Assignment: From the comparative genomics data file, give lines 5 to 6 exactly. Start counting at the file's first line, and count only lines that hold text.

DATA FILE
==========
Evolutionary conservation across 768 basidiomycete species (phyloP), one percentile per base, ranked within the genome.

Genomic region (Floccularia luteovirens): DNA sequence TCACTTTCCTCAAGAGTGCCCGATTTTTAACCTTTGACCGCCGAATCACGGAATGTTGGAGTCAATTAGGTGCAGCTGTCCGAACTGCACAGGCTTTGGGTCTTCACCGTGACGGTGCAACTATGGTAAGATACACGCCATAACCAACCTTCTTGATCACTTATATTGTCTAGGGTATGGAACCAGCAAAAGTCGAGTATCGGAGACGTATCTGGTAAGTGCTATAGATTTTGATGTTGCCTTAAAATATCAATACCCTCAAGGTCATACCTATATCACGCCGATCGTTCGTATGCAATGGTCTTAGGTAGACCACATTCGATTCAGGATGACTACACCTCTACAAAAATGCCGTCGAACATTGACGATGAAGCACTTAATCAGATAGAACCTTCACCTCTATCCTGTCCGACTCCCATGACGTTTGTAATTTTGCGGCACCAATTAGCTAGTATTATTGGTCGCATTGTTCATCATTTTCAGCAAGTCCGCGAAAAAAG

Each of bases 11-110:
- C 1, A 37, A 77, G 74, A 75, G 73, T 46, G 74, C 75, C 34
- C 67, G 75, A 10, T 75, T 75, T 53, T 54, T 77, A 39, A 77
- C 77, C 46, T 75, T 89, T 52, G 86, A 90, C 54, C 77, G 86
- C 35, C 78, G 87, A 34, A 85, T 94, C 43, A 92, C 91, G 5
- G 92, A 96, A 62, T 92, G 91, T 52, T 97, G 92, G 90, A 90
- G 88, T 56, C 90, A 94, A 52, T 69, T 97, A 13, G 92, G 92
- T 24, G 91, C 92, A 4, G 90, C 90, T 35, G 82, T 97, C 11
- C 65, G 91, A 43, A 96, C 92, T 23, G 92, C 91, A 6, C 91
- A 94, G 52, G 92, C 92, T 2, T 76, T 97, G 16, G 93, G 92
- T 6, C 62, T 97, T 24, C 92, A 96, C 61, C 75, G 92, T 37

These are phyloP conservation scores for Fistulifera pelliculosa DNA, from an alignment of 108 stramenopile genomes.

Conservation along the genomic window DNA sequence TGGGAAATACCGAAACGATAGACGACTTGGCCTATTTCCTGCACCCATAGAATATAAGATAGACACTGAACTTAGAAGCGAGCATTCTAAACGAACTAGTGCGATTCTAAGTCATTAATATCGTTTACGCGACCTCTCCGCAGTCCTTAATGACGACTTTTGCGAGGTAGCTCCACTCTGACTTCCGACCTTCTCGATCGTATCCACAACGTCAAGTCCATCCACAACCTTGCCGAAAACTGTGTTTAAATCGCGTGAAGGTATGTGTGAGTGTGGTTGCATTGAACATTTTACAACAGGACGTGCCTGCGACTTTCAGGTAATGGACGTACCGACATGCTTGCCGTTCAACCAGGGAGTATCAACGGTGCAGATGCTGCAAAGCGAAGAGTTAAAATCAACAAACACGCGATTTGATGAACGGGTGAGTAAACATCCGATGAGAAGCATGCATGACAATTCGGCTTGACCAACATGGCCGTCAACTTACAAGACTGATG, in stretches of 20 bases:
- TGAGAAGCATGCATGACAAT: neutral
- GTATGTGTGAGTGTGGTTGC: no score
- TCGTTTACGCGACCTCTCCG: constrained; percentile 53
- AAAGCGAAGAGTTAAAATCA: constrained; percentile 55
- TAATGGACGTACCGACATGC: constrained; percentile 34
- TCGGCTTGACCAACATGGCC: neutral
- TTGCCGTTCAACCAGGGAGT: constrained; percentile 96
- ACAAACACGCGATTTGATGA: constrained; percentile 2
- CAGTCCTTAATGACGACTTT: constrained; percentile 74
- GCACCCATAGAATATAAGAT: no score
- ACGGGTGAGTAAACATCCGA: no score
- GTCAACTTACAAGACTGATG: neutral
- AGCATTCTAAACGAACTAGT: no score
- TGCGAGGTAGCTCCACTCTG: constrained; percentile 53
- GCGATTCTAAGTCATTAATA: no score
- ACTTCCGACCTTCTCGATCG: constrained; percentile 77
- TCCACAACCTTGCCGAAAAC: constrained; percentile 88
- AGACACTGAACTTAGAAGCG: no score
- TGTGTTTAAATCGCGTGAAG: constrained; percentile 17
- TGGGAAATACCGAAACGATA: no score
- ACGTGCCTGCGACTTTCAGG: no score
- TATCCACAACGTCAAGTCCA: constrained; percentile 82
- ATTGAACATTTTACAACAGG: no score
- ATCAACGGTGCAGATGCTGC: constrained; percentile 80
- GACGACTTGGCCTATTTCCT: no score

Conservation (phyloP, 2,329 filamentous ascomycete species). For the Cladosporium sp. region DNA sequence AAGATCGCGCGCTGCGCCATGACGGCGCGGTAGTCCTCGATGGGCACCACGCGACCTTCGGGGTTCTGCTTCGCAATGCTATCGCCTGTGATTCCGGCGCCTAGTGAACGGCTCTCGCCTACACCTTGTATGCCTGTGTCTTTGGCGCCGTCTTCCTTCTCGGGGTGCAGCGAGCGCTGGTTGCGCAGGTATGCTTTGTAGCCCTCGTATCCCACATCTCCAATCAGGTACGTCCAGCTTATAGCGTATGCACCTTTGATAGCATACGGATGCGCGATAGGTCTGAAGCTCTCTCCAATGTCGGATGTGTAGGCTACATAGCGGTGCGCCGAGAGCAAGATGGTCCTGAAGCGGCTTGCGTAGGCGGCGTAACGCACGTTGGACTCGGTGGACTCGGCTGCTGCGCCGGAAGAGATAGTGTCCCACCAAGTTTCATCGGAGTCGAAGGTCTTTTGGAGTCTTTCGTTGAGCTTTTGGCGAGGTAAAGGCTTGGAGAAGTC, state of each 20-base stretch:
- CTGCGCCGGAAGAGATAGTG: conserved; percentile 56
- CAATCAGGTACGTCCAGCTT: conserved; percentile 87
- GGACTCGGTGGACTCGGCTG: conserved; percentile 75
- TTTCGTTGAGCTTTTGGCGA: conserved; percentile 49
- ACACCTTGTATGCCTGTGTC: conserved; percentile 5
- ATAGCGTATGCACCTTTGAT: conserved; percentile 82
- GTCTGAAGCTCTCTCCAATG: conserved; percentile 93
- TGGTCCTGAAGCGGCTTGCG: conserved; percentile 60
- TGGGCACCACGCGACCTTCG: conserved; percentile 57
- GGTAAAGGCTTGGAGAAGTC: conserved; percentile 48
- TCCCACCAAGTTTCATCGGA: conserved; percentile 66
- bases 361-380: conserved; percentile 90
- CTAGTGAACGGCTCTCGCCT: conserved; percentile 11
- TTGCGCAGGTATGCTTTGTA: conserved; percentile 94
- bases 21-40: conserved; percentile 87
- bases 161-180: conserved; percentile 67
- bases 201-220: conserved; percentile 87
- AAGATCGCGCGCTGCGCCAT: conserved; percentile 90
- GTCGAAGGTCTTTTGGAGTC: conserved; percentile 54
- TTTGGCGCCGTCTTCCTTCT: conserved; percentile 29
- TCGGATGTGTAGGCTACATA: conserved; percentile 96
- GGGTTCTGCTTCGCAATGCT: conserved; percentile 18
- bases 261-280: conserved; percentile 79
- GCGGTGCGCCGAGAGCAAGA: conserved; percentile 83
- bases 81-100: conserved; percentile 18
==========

- C 67, G 75, A 10, T 75, T 75, T 53, T 54, T 77, A 39, A 77
- C 77, C 46, T 75, T 89, T 52, G 86, A 90, C 54, C 77, G 86